Congress is considering legislation that would require the two major credit companies to negotiate hidden credit card processing fees.
The fees cost the average household more than $400 annually.
“In the middle of one of the worst recessions seen in decades, consumers can’t continue to pay artificially inflated prices just so the credit card industry can skim profits off the top,” said National Retail Federation senior vice president Mallory Duncan. “It’s time for these fees to be brought under control.”
House Judiciary Committee Chairman John Conyers introduced H.R. 2695, the Credit Card Fair Fee Act of 2009. The measure is similar to the version of the bill that was approved by the committee during July 2008 and would require Visa and MasterCard banks to negotiate with merchants on “interchange” fees, which are currently imposed on merchants on a take-it-or-leave-it basis.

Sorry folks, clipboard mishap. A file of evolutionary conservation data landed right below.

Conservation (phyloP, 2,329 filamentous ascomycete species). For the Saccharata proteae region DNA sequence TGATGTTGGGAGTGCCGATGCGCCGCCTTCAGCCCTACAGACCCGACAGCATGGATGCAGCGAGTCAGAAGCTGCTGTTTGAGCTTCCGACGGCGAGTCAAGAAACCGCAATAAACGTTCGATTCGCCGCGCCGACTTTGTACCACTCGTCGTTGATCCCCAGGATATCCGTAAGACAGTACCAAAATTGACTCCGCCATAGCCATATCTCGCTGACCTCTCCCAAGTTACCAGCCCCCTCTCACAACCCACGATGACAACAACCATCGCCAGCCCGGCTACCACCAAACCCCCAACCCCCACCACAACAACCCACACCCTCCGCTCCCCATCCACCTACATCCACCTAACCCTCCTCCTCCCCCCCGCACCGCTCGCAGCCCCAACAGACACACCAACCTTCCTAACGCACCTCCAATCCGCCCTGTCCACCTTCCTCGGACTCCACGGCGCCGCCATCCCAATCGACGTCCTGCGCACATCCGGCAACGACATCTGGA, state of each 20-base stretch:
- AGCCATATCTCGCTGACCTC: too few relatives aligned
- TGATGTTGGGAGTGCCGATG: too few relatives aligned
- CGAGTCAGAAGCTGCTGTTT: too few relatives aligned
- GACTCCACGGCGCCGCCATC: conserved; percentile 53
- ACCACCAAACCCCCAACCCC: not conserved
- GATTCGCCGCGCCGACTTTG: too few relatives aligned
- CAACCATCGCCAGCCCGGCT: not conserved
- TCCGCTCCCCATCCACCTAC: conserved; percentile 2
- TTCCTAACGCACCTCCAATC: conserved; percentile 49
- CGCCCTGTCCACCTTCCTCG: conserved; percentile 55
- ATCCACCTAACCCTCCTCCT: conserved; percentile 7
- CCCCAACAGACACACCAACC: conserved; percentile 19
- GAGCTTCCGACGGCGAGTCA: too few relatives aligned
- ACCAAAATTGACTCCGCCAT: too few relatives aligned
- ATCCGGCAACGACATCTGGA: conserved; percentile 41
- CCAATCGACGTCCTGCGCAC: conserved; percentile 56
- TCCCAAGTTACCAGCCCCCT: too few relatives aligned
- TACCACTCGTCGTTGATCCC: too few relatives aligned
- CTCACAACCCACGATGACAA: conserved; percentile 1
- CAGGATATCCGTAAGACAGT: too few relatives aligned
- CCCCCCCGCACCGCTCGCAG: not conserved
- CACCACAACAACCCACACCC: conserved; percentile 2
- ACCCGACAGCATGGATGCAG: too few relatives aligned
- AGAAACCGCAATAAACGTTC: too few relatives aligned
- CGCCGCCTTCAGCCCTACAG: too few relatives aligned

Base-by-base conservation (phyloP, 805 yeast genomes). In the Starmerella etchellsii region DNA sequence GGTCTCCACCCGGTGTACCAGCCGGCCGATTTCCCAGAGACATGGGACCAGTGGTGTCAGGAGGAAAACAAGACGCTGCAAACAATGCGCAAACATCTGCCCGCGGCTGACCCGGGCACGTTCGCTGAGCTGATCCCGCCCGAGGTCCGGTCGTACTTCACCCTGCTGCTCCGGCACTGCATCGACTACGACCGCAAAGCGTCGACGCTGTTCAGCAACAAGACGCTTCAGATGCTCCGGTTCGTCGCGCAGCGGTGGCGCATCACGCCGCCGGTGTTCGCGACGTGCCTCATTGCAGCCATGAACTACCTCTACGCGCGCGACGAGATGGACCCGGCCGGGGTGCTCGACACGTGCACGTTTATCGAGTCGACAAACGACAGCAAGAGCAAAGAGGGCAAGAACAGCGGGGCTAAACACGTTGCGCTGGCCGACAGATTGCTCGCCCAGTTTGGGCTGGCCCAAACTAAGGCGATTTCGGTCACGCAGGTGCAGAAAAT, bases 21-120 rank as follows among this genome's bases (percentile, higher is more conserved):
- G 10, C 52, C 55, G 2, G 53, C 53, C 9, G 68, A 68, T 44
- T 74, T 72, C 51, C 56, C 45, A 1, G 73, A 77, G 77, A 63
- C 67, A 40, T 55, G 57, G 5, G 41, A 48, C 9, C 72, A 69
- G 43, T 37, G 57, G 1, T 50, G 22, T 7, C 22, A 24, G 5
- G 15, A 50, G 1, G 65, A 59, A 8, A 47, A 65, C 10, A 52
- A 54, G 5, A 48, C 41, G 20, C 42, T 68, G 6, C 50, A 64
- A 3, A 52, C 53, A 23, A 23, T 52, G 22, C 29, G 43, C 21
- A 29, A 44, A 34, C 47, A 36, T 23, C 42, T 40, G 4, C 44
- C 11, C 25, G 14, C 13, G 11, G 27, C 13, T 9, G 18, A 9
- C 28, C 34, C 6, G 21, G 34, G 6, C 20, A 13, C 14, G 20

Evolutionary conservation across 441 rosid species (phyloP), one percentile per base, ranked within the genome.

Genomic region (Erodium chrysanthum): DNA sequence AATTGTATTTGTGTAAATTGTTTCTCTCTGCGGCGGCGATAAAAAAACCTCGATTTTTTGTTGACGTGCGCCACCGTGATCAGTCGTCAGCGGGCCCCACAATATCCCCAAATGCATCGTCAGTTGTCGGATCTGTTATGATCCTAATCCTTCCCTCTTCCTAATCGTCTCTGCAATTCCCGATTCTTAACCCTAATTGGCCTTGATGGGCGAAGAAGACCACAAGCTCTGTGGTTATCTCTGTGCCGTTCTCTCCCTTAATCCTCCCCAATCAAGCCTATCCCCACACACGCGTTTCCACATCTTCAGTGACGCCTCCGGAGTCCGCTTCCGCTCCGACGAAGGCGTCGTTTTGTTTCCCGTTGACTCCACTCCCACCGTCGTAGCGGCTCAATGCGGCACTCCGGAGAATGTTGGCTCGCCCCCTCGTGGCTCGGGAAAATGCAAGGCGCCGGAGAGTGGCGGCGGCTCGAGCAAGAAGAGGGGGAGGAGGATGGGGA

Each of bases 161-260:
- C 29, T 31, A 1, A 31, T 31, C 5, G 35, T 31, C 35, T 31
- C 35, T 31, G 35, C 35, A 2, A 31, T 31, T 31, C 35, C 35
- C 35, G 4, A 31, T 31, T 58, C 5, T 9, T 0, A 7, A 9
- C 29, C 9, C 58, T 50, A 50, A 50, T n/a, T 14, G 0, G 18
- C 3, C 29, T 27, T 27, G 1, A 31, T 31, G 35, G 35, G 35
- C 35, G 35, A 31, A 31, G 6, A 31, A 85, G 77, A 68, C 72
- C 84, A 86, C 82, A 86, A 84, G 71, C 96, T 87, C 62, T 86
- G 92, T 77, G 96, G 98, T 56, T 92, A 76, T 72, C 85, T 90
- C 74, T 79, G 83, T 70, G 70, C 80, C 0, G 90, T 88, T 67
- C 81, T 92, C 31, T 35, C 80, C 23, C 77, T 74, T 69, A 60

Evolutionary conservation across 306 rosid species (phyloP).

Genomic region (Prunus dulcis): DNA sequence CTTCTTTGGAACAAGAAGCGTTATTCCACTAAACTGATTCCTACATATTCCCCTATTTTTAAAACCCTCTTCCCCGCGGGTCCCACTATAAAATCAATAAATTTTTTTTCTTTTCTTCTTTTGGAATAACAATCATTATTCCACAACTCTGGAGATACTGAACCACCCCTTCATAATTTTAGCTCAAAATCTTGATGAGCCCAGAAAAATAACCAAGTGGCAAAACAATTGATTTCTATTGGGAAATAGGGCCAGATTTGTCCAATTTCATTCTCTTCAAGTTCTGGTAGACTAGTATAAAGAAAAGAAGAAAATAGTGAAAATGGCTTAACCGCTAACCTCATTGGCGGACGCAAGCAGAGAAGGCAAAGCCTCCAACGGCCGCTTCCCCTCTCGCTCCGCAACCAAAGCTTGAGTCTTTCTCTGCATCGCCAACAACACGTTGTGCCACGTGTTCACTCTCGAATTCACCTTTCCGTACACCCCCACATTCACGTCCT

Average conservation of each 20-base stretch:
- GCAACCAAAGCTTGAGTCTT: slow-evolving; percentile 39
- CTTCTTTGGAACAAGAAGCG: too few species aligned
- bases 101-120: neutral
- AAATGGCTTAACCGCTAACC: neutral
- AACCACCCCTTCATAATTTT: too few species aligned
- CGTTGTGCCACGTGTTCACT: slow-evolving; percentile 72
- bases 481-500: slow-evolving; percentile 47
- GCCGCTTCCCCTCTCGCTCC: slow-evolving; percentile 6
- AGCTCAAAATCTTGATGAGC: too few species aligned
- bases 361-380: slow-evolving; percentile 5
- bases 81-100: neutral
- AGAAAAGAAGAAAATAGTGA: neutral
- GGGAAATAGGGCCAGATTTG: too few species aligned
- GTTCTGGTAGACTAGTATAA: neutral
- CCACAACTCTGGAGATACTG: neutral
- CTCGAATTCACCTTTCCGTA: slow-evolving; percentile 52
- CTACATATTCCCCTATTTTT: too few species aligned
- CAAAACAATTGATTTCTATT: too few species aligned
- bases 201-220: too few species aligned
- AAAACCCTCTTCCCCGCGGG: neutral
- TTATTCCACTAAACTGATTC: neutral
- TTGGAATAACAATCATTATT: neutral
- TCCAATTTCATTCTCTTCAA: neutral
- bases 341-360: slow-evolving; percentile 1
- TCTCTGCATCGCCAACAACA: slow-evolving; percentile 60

Interchange fees, which average close to 2 percent, are what Visa and MasterCard banks charge merchants every time a credit card is used to pay for a transaction. Visa and MasterCard effectively force merchants to pass the fees on to consumers by requiring them to be included in the advertised price of merchandise and making cash discounts difficult.
Interchange fees are largely unknown to most consumers because Visa and MasterCard prevent merchants from disclosing them on receipts and don’t disclose the fees on consumers’ monthly statements.
Interchange collections totaled $48 billion during 2008, up from $16.6 billion when NRF started tracking the fees during 2001. The higher prices that result from the fees cost the average household an estimated $427 last year, up from $159 in 2001.